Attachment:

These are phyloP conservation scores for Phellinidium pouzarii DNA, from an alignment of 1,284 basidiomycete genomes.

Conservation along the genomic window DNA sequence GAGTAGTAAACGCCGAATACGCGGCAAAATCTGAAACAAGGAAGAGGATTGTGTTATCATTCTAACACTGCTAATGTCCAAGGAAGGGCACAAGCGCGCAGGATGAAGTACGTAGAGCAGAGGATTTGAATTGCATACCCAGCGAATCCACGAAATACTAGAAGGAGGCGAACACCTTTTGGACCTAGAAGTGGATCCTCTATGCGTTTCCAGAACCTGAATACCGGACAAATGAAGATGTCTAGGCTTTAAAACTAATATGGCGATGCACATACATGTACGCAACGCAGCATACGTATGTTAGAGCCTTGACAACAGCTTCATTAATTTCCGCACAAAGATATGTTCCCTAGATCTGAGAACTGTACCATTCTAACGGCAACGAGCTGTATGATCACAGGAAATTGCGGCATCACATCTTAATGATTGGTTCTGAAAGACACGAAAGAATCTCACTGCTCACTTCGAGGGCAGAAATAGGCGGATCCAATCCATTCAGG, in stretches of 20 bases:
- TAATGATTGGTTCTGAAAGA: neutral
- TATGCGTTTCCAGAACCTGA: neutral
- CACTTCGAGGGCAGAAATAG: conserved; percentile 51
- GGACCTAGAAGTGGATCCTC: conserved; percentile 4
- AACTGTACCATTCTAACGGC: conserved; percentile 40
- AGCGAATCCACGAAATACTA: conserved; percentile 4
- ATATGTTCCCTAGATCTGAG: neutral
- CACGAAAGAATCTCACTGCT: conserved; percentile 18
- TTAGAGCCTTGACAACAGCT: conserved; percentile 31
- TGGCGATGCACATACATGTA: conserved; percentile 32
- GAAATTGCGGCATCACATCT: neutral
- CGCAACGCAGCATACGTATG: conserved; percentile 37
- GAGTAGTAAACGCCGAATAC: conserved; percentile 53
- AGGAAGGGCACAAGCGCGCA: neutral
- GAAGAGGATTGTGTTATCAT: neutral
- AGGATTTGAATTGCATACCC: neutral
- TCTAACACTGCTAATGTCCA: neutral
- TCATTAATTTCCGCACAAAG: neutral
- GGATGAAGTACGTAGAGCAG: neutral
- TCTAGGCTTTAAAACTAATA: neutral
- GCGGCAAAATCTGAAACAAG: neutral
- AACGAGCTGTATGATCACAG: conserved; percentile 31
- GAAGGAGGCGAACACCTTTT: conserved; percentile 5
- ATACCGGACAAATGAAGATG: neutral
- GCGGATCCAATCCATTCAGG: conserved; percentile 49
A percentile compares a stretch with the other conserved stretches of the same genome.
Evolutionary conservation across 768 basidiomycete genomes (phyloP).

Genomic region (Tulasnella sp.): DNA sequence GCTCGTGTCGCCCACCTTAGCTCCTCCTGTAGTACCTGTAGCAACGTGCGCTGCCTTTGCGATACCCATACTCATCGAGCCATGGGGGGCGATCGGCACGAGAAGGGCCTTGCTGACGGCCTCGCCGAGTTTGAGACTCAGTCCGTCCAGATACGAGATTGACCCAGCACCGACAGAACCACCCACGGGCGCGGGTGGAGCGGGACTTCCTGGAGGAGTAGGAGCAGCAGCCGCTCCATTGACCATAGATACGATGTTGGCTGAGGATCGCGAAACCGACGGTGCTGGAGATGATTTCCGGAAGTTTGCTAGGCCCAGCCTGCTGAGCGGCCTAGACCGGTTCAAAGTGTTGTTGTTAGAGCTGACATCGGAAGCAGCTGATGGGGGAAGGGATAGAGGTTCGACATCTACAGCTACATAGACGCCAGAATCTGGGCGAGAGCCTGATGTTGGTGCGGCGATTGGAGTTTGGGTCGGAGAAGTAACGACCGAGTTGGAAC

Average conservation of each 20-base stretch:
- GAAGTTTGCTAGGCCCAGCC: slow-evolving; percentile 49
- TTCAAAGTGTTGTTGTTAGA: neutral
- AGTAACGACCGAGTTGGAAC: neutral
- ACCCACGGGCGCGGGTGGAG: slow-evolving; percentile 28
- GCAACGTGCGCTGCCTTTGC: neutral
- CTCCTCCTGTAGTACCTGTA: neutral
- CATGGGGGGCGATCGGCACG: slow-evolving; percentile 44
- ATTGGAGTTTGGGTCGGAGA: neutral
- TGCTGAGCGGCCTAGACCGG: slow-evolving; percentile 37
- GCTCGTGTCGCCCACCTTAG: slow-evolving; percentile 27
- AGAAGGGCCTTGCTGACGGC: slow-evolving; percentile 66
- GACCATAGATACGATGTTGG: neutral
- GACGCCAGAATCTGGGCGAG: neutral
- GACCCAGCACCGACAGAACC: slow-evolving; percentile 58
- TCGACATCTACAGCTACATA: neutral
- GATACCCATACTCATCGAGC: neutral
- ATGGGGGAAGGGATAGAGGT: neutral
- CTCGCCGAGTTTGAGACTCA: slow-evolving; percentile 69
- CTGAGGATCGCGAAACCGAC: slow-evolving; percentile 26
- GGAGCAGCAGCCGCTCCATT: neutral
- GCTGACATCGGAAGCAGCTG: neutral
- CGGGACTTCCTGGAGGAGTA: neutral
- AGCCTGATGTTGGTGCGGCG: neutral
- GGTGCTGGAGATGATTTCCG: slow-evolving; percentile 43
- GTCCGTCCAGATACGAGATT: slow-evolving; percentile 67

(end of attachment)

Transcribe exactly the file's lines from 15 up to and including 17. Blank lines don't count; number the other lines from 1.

- GAGTAGTAAACGCCGAATAC: conserved; percentile 53
- AGGAAGGGCACAAGCGCGCA: neutral
- GAAGAGGATTGTGTTATCAT: neutral